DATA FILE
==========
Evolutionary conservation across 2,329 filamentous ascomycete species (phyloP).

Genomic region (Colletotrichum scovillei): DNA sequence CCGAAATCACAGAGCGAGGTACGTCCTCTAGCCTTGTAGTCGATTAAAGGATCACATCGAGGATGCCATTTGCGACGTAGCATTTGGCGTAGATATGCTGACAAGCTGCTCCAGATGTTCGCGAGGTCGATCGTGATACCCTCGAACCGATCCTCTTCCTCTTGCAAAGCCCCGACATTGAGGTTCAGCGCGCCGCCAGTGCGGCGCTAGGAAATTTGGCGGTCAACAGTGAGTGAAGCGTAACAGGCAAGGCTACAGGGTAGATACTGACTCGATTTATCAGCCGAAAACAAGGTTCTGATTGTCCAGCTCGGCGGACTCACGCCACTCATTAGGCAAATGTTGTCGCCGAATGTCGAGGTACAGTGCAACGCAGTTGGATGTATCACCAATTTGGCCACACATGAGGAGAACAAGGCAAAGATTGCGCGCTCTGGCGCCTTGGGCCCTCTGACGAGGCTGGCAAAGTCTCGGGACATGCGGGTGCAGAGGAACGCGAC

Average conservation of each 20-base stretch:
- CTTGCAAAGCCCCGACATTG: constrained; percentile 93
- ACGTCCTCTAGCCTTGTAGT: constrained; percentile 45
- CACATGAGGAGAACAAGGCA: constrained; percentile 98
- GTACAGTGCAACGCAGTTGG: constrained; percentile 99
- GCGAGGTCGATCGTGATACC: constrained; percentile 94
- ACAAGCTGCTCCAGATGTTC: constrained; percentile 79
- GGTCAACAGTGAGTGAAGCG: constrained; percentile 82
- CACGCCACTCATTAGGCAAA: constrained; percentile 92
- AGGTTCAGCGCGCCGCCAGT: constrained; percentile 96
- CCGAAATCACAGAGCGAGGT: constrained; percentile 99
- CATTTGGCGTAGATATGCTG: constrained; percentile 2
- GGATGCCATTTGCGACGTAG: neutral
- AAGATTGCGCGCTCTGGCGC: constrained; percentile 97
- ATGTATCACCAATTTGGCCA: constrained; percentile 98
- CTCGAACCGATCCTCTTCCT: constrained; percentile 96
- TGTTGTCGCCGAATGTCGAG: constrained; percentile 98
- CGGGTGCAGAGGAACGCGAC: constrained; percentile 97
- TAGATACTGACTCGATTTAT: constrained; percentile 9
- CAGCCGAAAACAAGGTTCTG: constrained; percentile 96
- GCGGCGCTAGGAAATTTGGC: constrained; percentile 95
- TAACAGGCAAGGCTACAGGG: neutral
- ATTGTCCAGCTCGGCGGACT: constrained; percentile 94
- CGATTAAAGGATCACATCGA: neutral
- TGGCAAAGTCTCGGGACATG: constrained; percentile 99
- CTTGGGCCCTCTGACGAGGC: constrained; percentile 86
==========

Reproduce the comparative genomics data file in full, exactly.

Evolutionary conservation across 2,329 filamentous ascomycete species (phyloP).

Genomic region (Colletotrichum scovillei): DNA sequence CCGAAATCACAGAGCGAGGTACGTCCTCTAGCCTTGTAGTCGATTAAAGGATCACATCGAGGATGCCATTTGCGACGTAGCATTTGGCGTAGATATGCTGACAAGCTGCTCCAGATGTTCGCGAGGTCGATCGTGATACCCTCGAACCGATCCTCTTCCTCTTGCAAAGCCCCGACATTGAGGTTCAGCGCGCCGCCAGTGCGGCGCTAGGAAATTTGGCGGTCAACAGTGAGTGAAGCGTAACAGGCAAGGCTACAGGGTAGATACTGACTCGATTTATCAGCCGAAAACAAGGTTCTGATTGTCCAGCTCGGCGGACTCACGCCACTCATTAGGCAAATGTTGTCGCCGAATGTCGAGGTACAGTGCAACGCAGTTGGATGTATCACCAATTTGGCCACACATGAGGAGAACAAGGCAAAGATTGCGCGCTCTGGCGCCTTGGGCCCTCTGACGAGGCTGGCAAAGTCTCGGGACATGCGGGTGCAGAGGAACGCGAC

Average conservation of each 20-base stretch:
- CTTGCAAAGCCCCGACATTG: constrained; percentile 93
- ACGTCCTCTAGCCTTGTAGT: constrained; percentile 45
- CACATGAGGAGAACAAGGCA: constrained; percentile 98
- GTACAGTGCAACGCAGTTGG: constrained; percentile 99
- GCGAGGTCGATCGTGATACC: constrained; percentile 94
- ACAAGCTGCTCCAGATGTTC: constrained; percentile 79
- GGTCAACAGTGAGTGAAGCG: constrained; percentile 82
- CACGCCACTCATTAGGCAAA: constrained; percentile 92
- AGGTTCAGCGCGCCGCCAGT: constrained; percentile 96
- CCGAAATCACAGAGCGAGGT: constrained; percentile 99
- CATTTGGCGTAGATATGCTG: constrained; percentile 2
- GGATGCCATTTGCGACGTAG: neutral
- AAGATTGCGCGCTCTGGCGC: constrained; percentile 97
- ATGTATCACCAATTTGGCCA: constrained; percentile 98
- CTCGAACCGATCCTCTTCCT: constrained; percentile 96
- TGTTGTCGCCGAATGTCGAG: constrained; percentile 98
- CGGGTGCAGAGGAACGCGAC: constrained; percentile 97
- TAGATACTGACTCGATTTAT: constrained; percentile 9
- CAGCCGAAAACAAGGTTCTG: constrained; percentile 96
- GCGGCGCTAGGAAATTTGGC: constrained; percentile 95
- TAACAGGCAAGGCTACAGGG: neutral
- ATTGTCCAGCTCGGCGGACT: constrained; percentile 94
- CGATTAAAGGATCACATCGA: neutral
- TGGCAAAGTCTCGGGACATG: constrained; percentile 99
- CTTGGGCCCTCTGACGAGGC: constrained; percentile 86